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Perilla – a herb that belongs to the mint family, Lamiaceae.




Images of Perilla at google.com

Perilla is an herb that belongs to the mint family, Lamiaceae.

Overview of Perilla

• The overall plant is similar to the stinging nettle.
• The leaves are somewhat rounder.
• The culinary variety is known as shiso.
• It’s an important part of diet and cuisine in Japan.
• These come in both green- and purple-leafed forms.
• They are also used in China.
• This herb is also used with other mint and basil type herbs in Southeast Asian countries.
• The distinctive aroma and pungency of the shiso is comparable to that of mint or fennel.
• Korean cuisine uses green leaves of the oil seed variety.
• Its flavor is different from shiso.
• They also use the perilla seeds, known as “wild sesame”.
• It is a source of perilla oil rich in ALA omega-3 fatty acids.
• The flowers, as well as the fruits or seeds, of shiso are used as a condiment or spice in Japan.
• Perilla leaves are high in the minerals calcium, iron, and potassium.
• It is rich in fiber and riboflavin.
• It is very high in vitamins A and C.
• It has anti-inflammatory properties.
• It is known to help preserve other foods.

Growing and caring conditions for Perilla

• Choose a flower bed location in the direct sun or partial sun.
• Prepare the soil by adding 2 to 4 inches of composted manure per square foot of bedding soil.
• Add 1/2 tablespoon of 16-16-18 fertilizer per square foot and work the manure and fertilizer into the top 6 inches of soil.
• Plant one mint plant every 2 feet.
• Dig a shallow hole, deep enough to cover the root with a small shovel.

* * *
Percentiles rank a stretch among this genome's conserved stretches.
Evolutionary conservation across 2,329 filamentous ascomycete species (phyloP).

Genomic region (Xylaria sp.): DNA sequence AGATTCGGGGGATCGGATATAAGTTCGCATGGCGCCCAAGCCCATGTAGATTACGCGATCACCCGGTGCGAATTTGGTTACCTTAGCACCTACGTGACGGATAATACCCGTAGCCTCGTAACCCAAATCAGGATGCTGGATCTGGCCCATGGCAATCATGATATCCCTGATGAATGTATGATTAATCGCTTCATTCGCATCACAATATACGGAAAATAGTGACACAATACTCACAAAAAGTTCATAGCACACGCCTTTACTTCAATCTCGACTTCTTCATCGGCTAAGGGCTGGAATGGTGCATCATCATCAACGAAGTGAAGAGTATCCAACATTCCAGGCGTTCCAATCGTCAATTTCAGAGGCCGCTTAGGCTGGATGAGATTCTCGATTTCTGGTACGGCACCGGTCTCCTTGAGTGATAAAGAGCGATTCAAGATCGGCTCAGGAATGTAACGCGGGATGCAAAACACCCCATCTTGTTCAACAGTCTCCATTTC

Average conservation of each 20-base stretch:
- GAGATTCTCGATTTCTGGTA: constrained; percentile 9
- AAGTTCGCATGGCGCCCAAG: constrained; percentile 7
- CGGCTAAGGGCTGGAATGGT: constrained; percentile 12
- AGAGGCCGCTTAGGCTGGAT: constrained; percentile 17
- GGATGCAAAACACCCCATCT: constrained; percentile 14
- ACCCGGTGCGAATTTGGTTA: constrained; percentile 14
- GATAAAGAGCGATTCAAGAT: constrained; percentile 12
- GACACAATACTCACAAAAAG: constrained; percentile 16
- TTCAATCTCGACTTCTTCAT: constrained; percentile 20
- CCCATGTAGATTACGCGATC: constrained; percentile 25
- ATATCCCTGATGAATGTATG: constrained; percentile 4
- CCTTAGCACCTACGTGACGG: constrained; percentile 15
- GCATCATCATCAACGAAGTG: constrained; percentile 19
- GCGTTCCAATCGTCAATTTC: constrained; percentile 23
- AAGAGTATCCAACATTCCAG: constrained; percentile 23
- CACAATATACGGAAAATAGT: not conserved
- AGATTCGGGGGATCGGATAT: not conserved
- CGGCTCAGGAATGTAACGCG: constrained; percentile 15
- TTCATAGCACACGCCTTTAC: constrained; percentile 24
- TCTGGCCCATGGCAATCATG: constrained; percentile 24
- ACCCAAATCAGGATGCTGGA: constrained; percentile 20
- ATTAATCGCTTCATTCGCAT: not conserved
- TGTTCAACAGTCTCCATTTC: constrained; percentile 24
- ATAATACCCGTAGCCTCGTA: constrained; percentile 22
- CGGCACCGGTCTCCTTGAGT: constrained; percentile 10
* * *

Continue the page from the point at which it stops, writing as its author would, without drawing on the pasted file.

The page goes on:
• Cover the base of the mint loosely with the shovel.
• Dampen the soil lightly and water the bed once a week.
• Don’t over water mint as this can make the roots moldy.
• Harvest mint every two to three weeks by clipping the branches down several inches using sharp garden scissors.
• Cut the stems down to 1 inch above the soil at the end of the growing season.
• Mulch your mint patch, if desired.
• Mentha grows too vigorously for weeds to bother it much, but if your garden space lacks adequate water or dappled shade.
• Mulch helps keep the herbs cool and moist.
• Don’t worry about fertilizing your mints.
• The herbs adapt just fine to almost any kind of soil, so save your compost and fish emulsion for pickier plants.
• Unless your mints live in containers, watering is not a concern.
• Mints can take care of themselves
• Check the soil of your potted-up herbs, including mints, as container soil dries out much more quickly than garden soil.
• Keep pruning, or pinching back, the tips of the plants to encourage healthier, bushy growth and plenty of leaves.
• The plants, especially peppermint, quickly get a leggy, scraggly look when left unpruned.
• Let some of the plants flower.
• The purple blossoms look lovely in any garden, and make a unique addition to salads, herbal vinegars, jellies and jams.
• The plants will simply die back in the cold months and emerge hale and hearty the following spring.
• Trim the plants close to ground level in the autumn.
• For the colder months, consider potting up a bit of mint for an indoor container.
• Keep the mint watered but not overly moist
• Place it where it will receive some shade.
• If you’re growing a number of different types of mints, prune them before they flower.
• Once they reach the blossom stage, the plants could interbreed and lose some of their unique properties.
• Consider reviving the old-fashioned tradition of the herbal lawn or herbal bench by using mint plants.
• For a mint lawn or bench, choose small-leaved, lower-height mint varieties, such as Corsican or pennyroyal.





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